“If you poke the tiger, eventually the tiger is going to bite you,” Mitnick said. “When you screw with law enforcement, they take it personal–and these guys were doing that, compromising police Web sites and publishing home addresses and phone numbers.”

Recounting his personal chronology of being on the lam, Mitnick recalled that he kept his circle of acquaintances to one or two hacking partners at most, and he still wound up getting informed upon.

“The larger your circle the greater your risk…If I was a member of Anonymous, which I’m not, I would be really concerned about the same thing happening to me. How many people know my real world identity?”

Below is a timeline of major LulzSec events. Dates may be approximate as it is often difficult to determine exactly when a network was compromised:

  • February 2, 2011 – Anonymous hacks HBGary Federal site
  • May 15 – LulzSec claims credit for hacking UK ATMs and Fox Network’s X Factor site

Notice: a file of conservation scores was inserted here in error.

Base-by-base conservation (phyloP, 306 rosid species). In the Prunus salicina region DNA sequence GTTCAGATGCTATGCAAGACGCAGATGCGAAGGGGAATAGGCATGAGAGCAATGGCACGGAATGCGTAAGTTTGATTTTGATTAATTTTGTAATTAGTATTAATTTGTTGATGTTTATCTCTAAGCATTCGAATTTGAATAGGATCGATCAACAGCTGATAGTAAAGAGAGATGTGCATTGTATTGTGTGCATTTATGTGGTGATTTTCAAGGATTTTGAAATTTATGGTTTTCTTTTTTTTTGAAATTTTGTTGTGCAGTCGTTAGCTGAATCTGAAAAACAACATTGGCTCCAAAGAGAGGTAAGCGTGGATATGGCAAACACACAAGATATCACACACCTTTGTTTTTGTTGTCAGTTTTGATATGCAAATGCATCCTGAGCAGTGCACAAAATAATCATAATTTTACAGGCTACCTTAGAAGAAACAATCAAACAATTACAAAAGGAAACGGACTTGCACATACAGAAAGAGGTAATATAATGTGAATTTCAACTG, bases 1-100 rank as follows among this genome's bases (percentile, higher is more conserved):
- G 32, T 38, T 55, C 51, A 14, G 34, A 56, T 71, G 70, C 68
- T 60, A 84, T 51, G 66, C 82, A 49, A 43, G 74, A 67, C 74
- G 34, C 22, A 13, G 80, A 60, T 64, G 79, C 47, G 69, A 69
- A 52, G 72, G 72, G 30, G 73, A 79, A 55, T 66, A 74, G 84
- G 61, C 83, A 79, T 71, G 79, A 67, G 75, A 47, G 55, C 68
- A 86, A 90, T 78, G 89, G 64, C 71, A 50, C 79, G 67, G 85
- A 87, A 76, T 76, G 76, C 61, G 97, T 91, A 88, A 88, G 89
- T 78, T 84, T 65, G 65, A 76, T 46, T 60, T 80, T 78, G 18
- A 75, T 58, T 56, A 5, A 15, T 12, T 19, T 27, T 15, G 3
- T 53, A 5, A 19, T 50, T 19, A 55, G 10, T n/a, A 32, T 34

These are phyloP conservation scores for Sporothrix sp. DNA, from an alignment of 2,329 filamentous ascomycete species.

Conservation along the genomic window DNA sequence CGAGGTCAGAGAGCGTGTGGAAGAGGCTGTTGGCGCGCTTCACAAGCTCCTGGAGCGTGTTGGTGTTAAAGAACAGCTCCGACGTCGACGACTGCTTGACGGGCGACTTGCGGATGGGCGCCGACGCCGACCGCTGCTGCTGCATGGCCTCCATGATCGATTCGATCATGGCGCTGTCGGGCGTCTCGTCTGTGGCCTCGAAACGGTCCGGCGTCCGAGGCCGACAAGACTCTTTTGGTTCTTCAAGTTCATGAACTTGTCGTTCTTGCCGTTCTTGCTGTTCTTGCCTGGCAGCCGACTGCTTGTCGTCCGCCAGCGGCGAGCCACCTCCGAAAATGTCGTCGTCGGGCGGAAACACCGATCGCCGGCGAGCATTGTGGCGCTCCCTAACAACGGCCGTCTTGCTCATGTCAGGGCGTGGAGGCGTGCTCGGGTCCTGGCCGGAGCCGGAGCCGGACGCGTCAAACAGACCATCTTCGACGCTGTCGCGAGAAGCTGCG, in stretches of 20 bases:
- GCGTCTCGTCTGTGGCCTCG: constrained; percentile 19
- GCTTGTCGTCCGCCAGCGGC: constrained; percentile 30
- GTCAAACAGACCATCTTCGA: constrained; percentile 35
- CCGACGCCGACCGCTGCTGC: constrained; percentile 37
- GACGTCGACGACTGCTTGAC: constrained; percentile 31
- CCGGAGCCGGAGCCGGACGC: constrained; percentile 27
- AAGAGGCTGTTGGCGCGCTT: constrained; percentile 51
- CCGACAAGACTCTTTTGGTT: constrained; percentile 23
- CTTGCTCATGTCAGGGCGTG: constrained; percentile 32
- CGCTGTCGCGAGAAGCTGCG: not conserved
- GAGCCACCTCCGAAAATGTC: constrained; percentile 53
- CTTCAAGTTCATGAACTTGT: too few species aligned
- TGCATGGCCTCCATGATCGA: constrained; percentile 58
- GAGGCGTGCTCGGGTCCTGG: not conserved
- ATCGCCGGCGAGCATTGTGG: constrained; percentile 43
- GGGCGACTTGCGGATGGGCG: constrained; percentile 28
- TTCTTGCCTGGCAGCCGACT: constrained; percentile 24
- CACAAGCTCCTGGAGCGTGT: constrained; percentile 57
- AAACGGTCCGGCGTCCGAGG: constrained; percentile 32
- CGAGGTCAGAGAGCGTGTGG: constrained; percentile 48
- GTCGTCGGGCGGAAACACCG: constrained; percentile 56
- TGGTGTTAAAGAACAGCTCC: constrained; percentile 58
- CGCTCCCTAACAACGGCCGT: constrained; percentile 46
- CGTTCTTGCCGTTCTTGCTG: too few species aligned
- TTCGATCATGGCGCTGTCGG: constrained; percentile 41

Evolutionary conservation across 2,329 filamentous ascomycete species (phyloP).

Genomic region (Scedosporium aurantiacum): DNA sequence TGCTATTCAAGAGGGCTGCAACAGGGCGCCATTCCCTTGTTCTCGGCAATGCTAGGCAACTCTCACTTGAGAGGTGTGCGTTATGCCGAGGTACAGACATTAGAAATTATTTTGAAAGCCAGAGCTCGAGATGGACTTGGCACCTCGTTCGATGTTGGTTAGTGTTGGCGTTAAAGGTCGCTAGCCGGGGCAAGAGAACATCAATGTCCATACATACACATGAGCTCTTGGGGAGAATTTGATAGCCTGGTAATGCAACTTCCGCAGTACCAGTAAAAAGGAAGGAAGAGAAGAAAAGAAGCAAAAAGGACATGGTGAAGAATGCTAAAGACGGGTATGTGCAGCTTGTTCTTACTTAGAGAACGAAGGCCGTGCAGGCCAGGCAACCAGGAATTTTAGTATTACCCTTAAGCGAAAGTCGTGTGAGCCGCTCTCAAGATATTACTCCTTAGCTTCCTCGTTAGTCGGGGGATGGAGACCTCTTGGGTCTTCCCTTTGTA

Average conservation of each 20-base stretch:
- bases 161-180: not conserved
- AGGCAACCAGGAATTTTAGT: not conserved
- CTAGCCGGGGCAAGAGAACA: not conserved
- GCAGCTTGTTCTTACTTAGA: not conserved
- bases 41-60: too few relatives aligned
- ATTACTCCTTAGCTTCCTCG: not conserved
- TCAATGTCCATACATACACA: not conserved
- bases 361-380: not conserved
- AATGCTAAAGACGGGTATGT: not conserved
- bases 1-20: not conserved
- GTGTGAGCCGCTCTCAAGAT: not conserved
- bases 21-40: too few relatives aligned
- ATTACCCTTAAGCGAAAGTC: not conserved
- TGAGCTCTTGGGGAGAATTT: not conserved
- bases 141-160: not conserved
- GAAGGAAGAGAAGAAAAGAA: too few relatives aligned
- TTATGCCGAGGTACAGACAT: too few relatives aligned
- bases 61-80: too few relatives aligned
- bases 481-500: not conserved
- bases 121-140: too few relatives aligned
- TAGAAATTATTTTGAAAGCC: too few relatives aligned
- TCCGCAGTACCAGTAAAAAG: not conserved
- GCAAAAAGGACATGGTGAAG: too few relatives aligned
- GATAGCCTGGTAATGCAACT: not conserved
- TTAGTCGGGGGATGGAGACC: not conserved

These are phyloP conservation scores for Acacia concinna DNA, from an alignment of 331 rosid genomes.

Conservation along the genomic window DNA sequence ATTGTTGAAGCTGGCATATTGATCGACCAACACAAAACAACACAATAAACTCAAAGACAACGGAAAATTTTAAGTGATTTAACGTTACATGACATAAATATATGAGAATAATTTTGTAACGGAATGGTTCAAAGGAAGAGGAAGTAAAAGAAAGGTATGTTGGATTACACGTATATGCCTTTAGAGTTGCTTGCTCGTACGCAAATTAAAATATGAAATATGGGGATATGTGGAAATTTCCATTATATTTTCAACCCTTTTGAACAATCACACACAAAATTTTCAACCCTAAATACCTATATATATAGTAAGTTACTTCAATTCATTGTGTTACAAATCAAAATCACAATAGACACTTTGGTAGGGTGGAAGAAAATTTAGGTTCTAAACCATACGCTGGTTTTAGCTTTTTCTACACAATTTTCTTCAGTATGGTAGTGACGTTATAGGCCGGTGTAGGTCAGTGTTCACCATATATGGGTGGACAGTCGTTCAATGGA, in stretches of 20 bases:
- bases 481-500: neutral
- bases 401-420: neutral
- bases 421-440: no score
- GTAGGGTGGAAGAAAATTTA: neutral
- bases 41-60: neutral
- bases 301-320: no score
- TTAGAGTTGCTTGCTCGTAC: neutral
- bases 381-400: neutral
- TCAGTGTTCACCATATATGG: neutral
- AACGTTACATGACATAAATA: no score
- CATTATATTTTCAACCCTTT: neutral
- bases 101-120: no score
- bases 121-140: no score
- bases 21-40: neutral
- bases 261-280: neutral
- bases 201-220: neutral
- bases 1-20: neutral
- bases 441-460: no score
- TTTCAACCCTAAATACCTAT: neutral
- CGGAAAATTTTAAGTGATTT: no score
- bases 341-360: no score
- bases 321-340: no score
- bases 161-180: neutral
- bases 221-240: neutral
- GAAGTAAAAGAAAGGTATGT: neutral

• May 23 – LulzSec leaks data from Sony Music Japan
  • May 30 – LulzSec defaces
  • June 2 – Group leaks customer data from Sony Pictures
  • June 3 – Hacks on Nintendo and InfraGard Atlanta
  • June 6 – Sony Entertainment source code and Sony BMG hacks
  • June 7 – Monsegur, aka Sabu, arrested on identity fraud charges
  • June 9 – LulzSec compromises U.K. National Health Services site
  • June 13 – Data stolen from videogame maker Bethesda Software
  • June 14 – Senate site compromised
  • June 15 – DDoS on CIA site
  • June 16 – Thousands of passwords dumped
  • June 20 – DDoS on U.K.’s Serious Organized Crime Agency
  • June 21 – British police arrest 19-year-old Ryan Cleary
  • June 23 – Arizona law enforcement sites compromised
  • June 25 – LulzSec announces that they are quitting after 50 days